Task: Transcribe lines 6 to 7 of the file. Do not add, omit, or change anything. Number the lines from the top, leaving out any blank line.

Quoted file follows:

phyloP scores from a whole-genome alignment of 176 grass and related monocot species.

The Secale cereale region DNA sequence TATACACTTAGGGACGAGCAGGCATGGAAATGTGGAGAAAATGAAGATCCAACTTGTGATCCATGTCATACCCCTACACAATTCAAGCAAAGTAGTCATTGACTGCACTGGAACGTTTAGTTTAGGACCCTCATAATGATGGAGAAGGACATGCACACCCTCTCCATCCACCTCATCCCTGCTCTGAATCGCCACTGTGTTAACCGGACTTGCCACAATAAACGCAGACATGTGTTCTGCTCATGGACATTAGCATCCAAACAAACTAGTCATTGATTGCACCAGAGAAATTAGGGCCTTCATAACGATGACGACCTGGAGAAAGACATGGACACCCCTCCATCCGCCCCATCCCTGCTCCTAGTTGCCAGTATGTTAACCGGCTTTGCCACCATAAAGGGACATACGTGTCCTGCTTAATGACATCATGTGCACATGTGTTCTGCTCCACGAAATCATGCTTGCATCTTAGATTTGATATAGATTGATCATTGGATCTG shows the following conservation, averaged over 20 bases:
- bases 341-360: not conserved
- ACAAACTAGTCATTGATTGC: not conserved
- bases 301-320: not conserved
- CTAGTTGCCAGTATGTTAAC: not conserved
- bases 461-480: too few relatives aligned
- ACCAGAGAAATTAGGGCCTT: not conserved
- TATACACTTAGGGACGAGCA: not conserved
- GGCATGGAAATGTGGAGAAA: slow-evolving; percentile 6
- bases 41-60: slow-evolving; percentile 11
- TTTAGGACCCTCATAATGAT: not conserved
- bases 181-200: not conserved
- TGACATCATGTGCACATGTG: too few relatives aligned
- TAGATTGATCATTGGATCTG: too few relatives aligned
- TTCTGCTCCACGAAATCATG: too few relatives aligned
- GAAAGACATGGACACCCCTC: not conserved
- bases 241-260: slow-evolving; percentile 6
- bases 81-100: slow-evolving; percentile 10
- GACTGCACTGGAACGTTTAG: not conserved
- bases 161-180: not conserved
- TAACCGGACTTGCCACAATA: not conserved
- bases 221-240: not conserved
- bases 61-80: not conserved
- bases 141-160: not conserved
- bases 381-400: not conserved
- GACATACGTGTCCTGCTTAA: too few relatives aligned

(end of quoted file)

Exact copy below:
- CTAGTTGCCAGTATGTTAAC: not conserved
- bases 461-480: too few relatives aligned